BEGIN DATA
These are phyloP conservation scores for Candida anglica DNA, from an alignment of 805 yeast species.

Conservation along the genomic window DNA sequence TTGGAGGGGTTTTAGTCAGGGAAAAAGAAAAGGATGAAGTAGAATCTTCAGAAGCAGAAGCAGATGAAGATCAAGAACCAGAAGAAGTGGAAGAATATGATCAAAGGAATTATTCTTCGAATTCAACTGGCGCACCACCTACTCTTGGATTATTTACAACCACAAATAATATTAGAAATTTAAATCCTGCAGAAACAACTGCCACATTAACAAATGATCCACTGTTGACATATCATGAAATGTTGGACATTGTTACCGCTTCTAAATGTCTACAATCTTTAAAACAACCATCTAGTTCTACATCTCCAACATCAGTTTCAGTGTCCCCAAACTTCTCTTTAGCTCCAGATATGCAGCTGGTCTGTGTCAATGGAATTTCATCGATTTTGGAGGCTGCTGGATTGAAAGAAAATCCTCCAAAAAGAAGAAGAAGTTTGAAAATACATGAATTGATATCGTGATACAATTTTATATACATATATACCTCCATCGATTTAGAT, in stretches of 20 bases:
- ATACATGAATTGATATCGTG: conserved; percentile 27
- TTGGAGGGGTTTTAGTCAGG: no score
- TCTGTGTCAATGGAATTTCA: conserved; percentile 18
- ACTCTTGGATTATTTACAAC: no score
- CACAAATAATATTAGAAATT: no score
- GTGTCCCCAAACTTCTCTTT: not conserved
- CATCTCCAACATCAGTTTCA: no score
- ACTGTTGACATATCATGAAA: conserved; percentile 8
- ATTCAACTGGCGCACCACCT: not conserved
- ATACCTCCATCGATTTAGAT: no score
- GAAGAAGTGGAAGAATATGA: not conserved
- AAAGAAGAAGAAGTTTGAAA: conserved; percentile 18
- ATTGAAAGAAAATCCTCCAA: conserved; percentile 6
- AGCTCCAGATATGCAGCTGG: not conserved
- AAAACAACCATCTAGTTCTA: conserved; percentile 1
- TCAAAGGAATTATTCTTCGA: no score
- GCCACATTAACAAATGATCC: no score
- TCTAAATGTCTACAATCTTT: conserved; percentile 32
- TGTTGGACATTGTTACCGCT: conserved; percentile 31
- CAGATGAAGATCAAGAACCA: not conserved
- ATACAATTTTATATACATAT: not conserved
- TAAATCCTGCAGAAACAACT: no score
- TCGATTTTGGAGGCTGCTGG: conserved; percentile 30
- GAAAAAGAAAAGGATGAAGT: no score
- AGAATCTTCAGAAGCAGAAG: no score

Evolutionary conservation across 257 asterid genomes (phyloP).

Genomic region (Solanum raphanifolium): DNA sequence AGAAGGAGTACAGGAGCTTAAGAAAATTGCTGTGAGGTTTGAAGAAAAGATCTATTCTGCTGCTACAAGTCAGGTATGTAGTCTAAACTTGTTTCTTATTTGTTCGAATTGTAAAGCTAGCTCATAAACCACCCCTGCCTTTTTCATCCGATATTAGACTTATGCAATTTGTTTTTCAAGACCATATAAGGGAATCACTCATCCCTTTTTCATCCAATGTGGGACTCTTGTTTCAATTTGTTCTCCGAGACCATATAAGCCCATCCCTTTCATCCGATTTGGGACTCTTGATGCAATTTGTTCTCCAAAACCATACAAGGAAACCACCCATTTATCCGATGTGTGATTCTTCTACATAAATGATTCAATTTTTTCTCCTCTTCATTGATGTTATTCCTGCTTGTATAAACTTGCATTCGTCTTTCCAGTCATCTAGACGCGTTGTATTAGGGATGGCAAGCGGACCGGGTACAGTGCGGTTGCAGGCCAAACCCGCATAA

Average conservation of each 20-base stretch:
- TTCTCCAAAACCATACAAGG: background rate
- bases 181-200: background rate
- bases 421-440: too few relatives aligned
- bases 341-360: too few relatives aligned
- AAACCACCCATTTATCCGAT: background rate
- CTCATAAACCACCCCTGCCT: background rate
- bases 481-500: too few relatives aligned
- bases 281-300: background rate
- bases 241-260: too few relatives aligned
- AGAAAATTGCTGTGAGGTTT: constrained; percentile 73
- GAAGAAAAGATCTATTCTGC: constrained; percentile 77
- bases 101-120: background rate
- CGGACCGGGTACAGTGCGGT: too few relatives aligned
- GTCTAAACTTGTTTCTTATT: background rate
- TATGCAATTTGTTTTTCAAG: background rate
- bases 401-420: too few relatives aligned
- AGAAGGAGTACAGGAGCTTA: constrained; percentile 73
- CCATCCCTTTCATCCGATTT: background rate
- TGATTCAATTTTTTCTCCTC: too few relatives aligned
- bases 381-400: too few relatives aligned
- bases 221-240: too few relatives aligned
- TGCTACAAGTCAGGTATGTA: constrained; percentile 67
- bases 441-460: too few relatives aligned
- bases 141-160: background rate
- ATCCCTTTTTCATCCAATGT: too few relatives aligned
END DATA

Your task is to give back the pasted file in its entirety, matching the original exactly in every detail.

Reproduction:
These are phyloP conservation scores for Candida anglica DNA, from an alignment of 805 yeast species.

Conservation along the genomic window DNA sequence TTGGAGGGGTTTTAGTCAGGGAAAAAGAAAAGGATGAAGTAGAATCTTCAGAAGCAGAAGCAGATGAAGATCAAGAACCAGAAGAAGTGGAAGAATATGATCAAAGGAATTATTCTTCGAATTCAACTGGCGCACCACCTACTCTTGGATTATTTACAACCACAAATAATATTAGAAATTTAAATCCTGCAGAAACAACTGCCACATTAACAAATGATCCACTGTTGACATATCATGAAATGTTGGACATTGTTACCGCTTCTAAATGTCTACAATCTTTAAAACAACCATCTAGTTCTACATCTCCAACATCAGTTTCAGTGTCCCCAAACTTCTCTTTAGCTCCAGATATGCAGCTGGTCTGTGTCAATGGAATTTCATCGATTTTGGAGGCTGCTGGATTGAAAGAAAATCCTCCAAAAAGAAGAAGAAGTTTGAAAATACATGAATTGATATCGTGATACAATTTTATATACATATATACCTCCATCGATTTAGAT, in stretches of 20 bases:
- ATACATGAATTGATATCGTG: conserved; percentile 27
- TTGGAGGGGTTTTAGTCAGG: no score
- TCTGTGTCAATGGAATTTCA: conserved; percentile 18
- ACTCTTGGATTATTTACAAC: no score
- CACAAATAATATTAGAAATT: no score
- GTGTCCCCAAACTTCTCTTT: not conserved
- CATCTCCAACATCAGTTTCA: no score
- ACTGTTGACATATCATGAAA: conserved; percentile 8
- ATTCAACTGGCGCACCACCT: not conserved
- ATACCTCCATCGATTTAGAT: no score
- GAAGAAGTGGAAGAATATGA: not conserved
- AAAGAAGAAGAAGTTTGAAA: conserved; percentile 18
- ATTGAAAGAAAATCCTCCAA: conserved; percentile 6
- AGCTCCAGATATGCAGCTGG: not conserved
- AAAACAACCATCTAGTTCTA: conserved; percentile 1
- TCAAAGGAATTATTCTTCGA: no score
- GCCACATTAACAAATGATCC: no score
- TCTAAATGTCTACAATCTTT: conserved; percentile 32
- TGTTGGACATTGTTACCGCT: conserved; percentile 31
- CAGATGAAGATCAAGAACCA: not conserved
- ATACAATTTTATATACATAT: not conserved
- TAAATCCTGCAGAAACAACT: no score
- TCGATTTTGGAGGCTGCTGG: conserved; percentile 30
- GAAAAAGAAAAGGATGAAGT: no score
- AGAATCTTCAGAAGCAGAAG: no score

Evolutionary conservation across 257 asterid genomes (phyloP).

Genomic region (Solanum raphanifolium): DNA sequence AGAAGGAGTACAGGAGCTTAAGAAAATTGCTGTGAGGTTTGAAGAAAAGATCTATTCTGCTGCTACAAGTCAGGTATGTAGTCTAAACTTGTTTCTTATTTGTTCGAATTGTAAAGCTAGCTCATAAACCACCCCTGCCTTTTTCATCCGATATTAGACTTATGCAATTTGTTTTTCAAGACCATATAAGGGAATCACTCATCCCTTTTTCATCCAATGTGGGACTCTTGTTTCAATTTGTTCTCCGAGACCATATAAGCCCATCCCTTTCATCCGATTTGGGACTCTTGATGCAATTTGTTCTCCAAAACCATACAAGGAAACCACCCATTTATCCGATGTGTGATTCTTCTACATAAATGATTCAATTTTTTCTCCTCTTCATTGATGTTATTCCTGCTTGTATAAACTTGCATTCGTCTTTCCAGTCATCTAGACGCGTTGTATTAGGGATGGCAAGCGGACCGGGTACAGTGCGGTTGCAGGCCAAACCCGCATAA

Average conservation of each 20-base stretch:
- TTCTCCAAAACCATACAAGG: background rate
- bases 181-200: background rate
- bases 421-440: too few relatives aligned
- bases 341-360: too few relatives aligned
- AAACCACCCATTTATCCGAT: background rate
- CTCATAAACCACCCCTGCCT: background rate
- bases 481-500: too few relatives aligned
- bases 281-300: background rate
- bases 241-260: too few relatives aligned
- AGAAAATTGCTGTGAGGTTT: constrained; percentile 73
- GAAGAAAAGATCTATTCTGC: constrained; percentile 77
- bases 101-120: background rate
- CGGACCGGGTACAGTGCGGT: too few relatives aligned
- GTCTAAACTTGTTTCTTATT: background rate
- TATGCAATTTGTTTTTCAAG: background rate
- bases 401-420: too few relatives aligned
- AGAAGGAGTACAGGAGCTTA: constrained; percentile 73
- CCATCCCTTTCATCCGATTT: background rate
- TGATTCAATTTTTTCTCCTC: too few relatives aligned
- bases 381-400: too few relatives aligned
- bases 221-240: too few relatives aligned
- TGCTACAAGTCAGGTATGTA: constrained; percentile 67
- bases 441-460: too few relatives aligned
- bases 141-160: background rate
- ATCCCTTTTTCATCCAATGT: too few relatives aligned